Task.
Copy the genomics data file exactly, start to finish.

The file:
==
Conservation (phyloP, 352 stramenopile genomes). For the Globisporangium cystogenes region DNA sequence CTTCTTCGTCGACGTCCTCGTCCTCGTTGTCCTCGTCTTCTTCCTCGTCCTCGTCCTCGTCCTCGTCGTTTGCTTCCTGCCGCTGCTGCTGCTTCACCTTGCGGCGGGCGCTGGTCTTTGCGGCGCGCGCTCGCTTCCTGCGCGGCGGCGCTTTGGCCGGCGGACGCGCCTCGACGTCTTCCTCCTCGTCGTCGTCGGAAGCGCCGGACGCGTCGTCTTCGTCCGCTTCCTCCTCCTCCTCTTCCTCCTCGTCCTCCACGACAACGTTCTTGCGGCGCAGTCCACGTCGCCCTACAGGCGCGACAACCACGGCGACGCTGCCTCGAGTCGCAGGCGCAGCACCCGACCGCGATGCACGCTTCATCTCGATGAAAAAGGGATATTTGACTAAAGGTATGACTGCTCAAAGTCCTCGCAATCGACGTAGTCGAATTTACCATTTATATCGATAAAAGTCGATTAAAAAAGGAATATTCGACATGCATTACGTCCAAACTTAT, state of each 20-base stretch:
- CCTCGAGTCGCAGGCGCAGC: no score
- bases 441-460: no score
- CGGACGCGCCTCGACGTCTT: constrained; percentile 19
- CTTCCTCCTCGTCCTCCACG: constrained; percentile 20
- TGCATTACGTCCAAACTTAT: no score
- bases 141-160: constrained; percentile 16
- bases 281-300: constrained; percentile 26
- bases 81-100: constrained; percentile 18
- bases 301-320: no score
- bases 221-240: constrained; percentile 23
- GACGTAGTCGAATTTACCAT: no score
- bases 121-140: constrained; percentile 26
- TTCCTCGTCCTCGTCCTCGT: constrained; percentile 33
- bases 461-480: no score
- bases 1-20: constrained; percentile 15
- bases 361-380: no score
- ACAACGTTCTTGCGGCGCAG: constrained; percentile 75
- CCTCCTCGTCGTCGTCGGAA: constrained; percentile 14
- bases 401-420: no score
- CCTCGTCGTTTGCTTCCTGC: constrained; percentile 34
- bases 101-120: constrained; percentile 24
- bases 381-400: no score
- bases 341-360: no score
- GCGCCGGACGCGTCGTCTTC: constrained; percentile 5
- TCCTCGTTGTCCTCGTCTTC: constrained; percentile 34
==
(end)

Conservation (phyloP, 352 stramenopile genomes). For the Globisporangium cystogenes region DNA sequence CTTCTTCGTCGACGTCCTCGTCCTCGTTGTCCTCGTCTTCTTCCTCGTCCTCGTCCTCGTCCTCGTCGTTTGCTTCCTGCCGCTGCTGCTGCTTCACCTTGCGGCGGGCGCTGGTCTTTGCGGCGCGCGCTCGCTTCCTGCGCGGCGGCGCTTTGGCCGGCGGACGCGCCTCGACGTCTTCCTCCTCGTCGTCGTCGGAAGCGCCGGACGCGTCGTCTTCGTCCGCTTCCTCCTCCTCCTCTTCCTCCTCGTCCTCCACGACAACGTTCTTGCGGCGCAGTCCACGTCGCCCTACAGGCGCGACAACCACGGCGACGCTGCCTCGAGTCGCAGGCGCAGCACCCGACCGCGATGCACGCTTCATCTCGATGAAAAAGGGATATTTGACTAAAGGTATGACTGCTCAAAGTCCTCGCAATCGACGTAGTCGAATTTACCATTTATATCGATAAAAGTCGATTAAAAAAGGAATATTCGACATGCATTACGTCCAAACTTAT, state of each 20-base stretch:
- CCTCGAGTCGCAGGCGCAGC: no score
- bases 441-460: no score
- CGGACGCGCCTCGACGTCTT: constrained; percentile 19
- CTTCCTCCTCGTCCTCCACG: constrained; percentile 20
- TGCATTACGTCCAAACTTAT: no score
- bases 141-160: constrained; percentile 16
- bases 281-300: constrained; percentile 26
- bases 81-100: constrained; percentile 18
- bases 301-320: no score
- bases 221-240: constrained; percentile 23
- GACGTAGTCGAATTTACCAT: no score
- bases 121-140: constrained; percentile 26
- TTCCTCGTCCTCGTCCTCGT: constrained; percentile 33
- bases 461-480: no score
- bases 1-20: constrained; percentile 15
- bases 361-380: no score
- ACAACGTTCTTGCGGCGCAG: constrained; percentile 75
- CCTCCTCGTCGTCGTCGGAA: constrained; percentile 14
- bases 401-420: no score
- CCTCGTCGTTTGCTTCCTGC: constrained; percentile 34
- bases 101-120: constrained; percentile 24
- bases 381-400: no score
- bases 341-360: no score
- GCGCCGGACGCGTCGTCTTC: constrained; percentile 5
- TCCTCGTTGTCCTCGTCTTC: constrained; percentile 34